Propst hated the way his vision had been used. He stated, “Not all organizations are intelligent and progressive. Lots are run by crass people. They make little, bitty cubicles and stuff people in them. Barren, rathole places.”

The heartbroken inventor went on to apologize for the creation for the rest of his life, referring to it as a Corporate Monster. Though he set to create a liberating and personal desk space, he inadvertently created the office space we closely attribute to the lack of individuality and creativity.

Oh, and cubicles literally made people ill in the 1970s, but that’s an entirely different story.

Long Story Short

Our stereotypical layout of offices (including the cubicle) has never been successful at promoting production and creativity, despite Propst’s intention.

Therefore, it’s time for us to make a change. Even if the drastic layout of the agile workplace is too different to rightly adopt or too comfortable to become a mainstay, we still need to look at the way we formulate and lay out our office spaces.

If we adopt agile workplaces for anything, it should be Propst’s tragic tale.

The REAL Benefits of Agile Workspaces

Okay, okay. We took a trip off-course there. Now it’s time to get back on track.

What are the benefits of creating an agile workplace?

Productivity

We’ve hinted at this throughout the entirety of this article, but the agile workplace creates a more productive workforce.

Research by talent management firm BSP World found that 67% of agile businesses reported a significant boost to their productivity, up to 20% in some instances. And, according to the aforementioned stat, hybrid workplaces also boost productivity.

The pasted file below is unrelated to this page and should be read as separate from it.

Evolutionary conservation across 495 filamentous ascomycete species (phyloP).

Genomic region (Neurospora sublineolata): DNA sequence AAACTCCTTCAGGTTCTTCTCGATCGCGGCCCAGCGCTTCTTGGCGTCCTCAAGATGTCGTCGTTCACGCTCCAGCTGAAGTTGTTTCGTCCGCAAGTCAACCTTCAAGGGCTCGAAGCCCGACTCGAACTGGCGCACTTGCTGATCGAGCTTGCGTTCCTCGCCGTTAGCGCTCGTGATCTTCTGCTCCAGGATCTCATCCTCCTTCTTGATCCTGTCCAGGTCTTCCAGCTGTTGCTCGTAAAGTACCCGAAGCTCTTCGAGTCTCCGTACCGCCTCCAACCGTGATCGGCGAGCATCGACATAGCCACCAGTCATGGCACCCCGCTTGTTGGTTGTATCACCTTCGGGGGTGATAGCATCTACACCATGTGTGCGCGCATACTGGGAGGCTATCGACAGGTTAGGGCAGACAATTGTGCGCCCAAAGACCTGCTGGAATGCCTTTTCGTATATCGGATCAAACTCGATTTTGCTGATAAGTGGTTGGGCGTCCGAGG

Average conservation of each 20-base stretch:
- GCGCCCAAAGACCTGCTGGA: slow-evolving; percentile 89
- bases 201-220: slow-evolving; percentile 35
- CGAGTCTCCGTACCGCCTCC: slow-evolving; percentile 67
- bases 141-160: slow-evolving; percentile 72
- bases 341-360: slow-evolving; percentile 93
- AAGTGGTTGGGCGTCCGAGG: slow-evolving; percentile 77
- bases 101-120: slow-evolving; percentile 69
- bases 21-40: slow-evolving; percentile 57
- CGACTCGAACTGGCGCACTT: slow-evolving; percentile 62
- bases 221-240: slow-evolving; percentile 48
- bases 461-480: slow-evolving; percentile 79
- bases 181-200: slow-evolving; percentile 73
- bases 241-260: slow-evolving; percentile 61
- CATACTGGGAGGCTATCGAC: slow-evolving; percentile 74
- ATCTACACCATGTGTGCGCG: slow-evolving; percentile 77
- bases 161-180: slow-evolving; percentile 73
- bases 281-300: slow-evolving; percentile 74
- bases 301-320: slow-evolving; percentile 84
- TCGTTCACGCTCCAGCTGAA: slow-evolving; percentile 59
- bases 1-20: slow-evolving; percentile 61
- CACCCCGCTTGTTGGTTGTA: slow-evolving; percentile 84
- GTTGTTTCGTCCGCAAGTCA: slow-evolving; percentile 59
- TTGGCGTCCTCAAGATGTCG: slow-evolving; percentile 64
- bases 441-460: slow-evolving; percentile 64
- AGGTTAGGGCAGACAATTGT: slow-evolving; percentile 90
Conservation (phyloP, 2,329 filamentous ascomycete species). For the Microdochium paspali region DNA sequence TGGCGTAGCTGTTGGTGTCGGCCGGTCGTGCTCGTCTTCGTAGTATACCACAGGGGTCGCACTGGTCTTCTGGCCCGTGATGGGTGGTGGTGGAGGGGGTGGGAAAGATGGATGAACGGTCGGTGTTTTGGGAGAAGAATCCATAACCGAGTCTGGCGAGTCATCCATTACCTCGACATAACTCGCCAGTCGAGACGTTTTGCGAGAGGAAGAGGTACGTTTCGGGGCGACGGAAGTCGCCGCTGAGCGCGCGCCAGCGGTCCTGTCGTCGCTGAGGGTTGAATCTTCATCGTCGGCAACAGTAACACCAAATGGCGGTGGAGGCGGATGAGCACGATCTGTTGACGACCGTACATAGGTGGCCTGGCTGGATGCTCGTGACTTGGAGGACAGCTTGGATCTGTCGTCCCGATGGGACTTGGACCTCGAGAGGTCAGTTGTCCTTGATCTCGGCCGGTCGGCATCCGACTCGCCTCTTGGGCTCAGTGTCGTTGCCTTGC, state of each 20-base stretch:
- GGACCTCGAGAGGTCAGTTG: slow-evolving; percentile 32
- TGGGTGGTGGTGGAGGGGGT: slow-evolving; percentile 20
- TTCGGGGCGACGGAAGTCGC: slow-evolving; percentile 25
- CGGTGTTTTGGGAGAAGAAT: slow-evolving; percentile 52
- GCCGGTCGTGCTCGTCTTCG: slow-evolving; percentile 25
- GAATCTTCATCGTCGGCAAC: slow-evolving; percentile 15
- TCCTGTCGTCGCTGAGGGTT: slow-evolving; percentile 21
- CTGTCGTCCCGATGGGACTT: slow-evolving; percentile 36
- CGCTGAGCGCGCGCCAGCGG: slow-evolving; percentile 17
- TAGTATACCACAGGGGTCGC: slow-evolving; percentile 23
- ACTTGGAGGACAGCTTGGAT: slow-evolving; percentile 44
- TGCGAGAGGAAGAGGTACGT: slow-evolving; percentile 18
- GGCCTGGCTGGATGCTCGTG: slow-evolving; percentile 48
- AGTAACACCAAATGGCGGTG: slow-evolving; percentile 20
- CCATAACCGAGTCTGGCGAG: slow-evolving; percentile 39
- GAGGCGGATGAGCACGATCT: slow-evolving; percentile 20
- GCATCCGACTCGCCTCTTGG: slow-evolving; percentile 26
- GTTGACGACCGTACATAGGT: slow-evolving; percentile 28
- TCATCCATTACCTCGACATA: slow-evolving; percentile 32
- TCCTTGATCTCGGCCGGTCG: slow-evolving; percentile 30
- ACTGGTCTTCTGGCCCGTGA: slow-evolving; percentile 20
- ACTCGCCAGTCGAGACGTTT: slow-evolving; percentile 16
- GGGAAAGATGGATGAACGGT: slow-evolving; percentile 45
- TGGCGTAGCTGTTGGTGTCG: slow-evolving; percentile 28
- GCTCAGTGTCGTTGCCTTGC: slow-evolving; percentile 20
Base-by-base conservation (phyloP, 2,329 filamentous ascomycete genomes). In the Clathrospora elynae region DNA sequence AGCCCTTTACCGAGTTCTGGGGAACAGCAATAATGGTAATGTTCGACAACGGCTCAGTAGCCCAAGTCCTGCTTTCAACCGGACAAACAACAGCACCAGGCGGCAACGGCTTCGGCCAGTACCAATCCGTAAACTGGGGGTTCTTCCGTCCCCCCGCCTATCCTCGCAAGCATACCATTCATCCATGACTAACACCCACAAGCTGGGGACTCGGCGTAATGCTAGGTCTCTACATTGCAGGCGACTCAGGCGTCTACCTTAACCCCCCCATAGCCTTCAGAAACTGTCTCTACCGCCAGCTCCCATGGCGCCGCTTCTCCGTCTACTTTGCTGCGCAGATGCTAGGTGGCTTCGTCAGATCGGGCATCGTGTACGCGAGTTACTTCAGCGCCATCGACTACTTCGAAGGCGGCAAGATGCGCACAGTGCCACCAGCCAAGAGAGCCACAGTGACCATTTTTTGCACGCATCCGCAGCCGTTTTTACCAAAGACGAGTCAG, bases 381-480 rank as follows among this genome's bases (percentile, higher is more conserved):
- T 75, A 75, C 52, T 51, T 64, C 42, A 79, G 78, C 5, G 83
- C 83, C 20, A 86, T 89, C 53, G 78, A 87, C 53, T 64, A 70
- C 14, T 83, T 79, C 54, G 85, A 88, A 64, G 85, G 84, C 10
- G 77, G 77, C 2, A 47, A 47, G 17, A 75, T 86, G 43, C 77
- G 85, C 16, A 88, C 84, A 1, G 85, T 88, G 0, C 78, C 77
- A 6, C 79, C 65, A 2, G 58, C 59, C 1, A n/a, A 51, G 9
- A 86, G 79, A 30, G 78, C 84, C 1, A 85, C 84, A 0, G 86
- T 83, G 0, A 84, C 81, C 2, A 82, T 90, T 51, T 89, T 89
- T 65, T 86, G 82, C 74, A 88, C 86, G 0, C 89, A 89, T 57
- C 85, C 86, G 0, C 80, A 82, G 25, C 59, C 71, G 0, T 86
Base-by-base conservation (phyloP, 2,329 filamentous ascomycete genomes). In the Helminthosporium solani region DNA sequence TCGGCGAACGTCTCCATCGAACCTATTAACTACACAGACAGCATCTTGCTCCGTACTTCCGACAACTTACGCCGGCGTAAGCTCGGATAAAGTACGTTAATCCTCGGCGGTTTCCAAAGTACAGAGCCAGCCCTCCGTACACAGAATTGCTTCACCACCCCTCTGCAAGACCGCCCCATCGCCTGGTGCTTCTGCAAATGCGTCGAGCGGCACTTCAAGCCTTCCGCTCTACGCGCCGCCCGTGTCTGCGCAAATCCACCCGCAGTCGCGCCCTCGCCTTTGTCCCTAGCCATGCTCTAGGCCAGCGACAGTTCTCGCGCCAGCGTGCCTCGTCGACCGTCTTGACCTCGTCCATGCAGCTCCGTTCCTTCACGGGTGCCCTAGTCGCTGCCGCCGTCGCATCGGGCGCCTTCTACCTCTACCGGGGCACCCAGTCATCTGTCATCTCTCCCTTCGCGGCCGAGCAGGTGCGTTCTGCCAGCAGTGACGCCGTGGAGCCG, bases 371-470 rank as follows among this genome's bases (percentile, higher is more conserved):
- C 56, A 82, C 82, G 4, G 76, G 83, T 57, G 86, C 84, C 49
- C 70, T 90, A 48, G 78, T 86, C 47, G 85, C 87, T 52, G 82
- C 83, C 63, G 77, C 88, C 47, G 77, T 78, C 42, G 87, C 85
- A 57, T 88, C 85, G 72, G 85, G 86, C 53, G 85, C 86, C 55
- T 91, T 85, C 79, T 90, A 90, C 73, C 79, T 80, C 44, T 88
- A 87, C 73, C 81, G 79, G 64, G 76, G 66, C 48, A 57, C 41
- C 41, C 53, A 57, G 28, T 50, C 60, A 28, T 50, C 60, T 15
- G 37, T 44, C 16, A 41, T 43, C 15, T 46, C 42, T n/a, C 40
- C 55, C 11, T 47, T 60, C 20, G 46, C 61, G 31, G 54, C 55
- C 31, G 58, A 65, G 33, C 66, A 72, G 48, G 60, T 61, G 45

Simply put, humans tend to be more creative and productive when they are given the space to move, communicate, and think freely. They want to feel like individuals and part of a team, so cramming them in a gray box does the exact opposite, killing momentum and destroying the artistic brain.

Furthermore, having open space and the ability to move around increases happiness, increasing productivity. Social interaction, increased physical exercise, and exposure to sunlight all increase happiness, creativity, and work ethic.

It’s a win-win.

Higher Employee Retention

We have written countless articles on how to keep your great employees around. And, if you have a workforce of younger professionals, you may have already heard of the importance of hybrid opportunities.

9 out of 10 millennials desire flexibility to choose where and when they work over a higher salary. Offering an agile space that meets this need helps to attract and retain top talent, especially within the newer generations.

According to the World Economic Forum, the generation makes up 30% of the world’s population. Therefore, they are expected to make up 27 percent of the world workforce by 2025. So, hiring and maintaining Gen Z employees is going to become commonplace within your company, if it isn’t already. Within a few years, you are likely to have at least a few on your team. So, don’t fall behind the times as a crotchety old company. Start thinking of the importance of those hybrid models now.